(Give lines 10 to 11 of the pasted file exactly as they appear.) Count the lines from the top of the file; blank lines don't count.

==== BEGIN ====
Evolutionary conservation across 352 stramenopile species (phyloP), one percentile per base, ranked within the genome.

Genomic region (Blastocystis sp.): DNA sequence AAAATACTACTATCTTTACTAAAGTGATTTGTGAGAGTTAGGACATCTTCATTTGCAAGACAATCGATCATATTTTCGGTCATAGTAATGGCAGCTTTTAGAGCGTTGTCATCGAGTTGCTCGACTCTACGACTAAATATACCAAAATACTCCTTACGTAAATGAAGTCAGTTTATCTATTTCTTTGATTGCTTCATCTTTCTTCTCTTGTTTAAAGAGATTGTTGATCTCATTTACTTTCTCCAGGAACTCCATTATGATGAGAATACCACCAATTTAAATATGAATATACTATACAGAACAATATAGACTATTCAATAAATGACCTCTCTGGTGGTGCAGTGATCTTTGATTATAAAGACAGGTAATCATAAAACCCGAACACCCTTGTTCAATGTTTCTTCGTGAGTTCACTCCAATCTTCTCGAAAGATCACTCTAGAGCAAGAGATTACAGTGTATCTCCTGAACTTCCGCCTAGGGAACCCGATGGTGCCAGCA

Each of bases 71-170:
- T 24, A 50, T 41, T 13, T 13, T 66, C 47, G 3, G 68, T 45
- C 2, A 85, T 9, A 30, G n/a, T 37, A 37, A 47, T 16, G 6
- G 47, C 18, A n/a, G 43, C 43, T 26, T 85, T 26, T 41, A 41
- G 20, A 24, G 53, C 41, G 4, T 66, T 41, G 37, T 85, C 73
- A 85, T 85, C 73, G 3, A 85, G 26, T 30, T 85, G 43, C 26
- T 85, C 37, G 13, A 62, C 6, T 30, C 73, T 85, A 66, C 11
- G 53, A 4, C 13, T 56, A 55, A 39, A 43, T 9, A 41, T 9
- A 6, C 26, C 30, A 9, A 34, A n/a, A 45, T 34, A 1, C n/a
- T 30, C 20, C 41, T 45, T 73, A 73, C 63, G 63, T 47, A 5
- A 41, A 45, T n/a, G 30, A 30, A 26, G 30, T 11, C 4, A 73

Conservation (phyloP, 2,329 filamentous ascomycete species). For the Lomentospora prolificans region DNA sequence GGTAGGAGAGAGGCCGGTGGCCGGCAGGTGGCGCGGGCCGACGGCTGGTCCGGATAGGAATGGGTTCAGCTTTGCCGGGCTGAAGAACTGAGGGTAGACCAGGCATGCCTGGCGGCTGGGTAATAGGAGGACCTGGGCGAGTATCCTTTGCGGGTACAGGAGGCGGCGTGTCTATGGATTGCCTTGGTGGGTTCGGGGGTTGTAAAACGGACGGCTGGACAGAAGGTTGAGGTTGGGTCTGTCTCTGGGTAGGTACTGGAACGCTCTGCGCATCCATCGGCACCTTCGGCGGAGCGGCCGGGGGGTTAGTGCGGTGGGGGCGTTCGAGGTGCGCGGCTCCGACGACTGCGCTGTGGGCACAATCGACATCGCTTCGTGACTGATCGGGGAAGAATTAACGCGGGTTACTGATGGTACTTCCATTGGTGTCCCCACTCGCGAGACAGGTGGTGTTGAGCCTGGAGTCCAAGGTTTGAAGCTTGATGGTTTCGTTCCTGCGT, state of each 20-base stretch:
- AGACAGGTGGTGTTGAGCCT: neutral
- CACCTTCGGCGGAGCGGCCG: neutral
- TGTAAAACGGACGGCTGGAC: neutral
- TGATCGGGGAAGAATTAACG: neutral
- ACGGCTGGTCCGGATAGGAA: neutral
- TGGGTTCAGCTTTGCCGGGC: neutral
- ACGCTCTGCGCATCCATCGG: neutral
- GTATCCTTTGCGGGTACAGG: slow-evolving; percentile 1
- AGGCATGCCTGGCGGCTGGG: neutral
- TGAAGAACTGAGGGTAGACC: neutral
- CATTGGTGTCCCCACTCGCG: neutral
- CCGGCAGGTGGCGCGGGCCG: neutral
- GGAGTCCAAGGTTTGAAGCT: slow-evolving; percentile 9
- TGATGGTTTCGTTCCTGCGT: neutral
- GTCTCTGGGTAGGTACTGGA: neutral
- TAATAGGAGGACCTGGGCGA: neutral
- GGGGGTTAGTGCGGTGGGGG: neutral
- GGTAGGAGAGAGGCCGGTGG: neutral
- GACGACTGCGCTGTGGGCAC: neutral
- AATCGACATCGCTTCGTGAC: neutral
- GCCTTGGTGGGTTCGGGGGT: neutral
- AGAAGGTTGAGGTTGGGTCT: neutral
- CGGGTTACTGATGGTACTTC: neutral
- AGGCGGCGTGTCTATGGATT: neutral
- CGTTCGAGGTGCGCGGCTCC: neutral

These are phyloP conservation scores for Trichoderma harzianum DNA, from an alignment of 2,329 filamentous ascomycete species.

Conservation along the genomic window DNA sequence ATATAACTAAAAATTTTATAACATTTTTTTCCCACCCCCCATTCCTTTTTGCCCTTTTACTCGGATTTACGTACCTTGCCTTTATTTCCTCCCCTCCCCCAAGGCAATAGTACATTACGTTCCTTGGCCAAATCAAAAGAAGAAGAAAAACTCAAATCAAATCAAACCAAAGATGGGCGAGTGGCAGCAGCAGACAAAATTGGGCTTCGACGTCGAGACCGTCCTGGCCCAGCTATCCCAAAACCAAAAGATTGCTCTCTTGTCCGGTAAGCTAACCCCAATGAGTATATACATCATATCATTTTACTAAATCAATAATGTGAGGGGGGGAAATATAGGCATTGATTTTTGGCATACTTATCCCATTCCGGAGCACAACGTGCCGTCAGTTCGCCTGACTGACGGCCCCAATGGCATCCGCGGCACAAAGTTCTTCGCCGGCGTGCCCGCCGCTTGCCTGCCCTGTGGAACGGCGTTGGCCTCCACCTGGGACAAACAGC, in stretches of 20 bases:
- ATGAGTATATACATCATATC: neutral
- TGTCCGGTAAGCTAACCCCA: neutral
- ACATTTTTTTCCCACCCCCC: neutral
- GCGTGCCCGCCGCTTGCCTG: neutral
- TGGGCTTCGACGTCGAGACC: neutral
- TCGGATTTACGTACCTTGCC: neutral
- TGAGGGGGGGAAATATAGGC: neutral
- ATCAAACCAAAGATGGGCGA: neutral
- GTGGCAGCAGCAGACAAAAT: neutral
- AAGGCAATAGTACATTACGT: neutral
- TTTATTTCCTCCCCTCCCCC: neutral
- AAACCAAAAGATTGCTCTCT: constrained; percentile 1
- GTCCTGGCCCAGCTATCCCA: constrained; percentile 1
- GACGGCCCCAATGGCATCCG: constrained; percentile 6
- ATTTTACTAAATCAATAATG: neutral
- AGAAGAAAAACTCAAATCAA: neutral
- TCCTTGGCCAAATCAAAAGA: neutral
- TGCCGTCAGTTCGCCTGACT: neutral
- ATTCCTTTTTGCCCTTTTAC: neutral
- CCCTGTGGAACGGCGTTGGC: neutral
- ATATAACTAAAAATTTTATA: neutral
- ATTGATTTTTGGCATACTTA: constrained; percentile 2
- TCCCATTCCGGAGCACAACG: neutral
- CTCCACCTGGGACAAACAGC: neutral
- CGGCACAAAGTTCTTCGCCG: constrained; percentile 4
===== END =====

- G 53, A 4, C 13, T 56, A 55, A 39, A 43, T 9, A 41, T 9
- A 6, C 26, C 30, A 9, A 34, A n/a, A 45, T 34, A 1, C n/a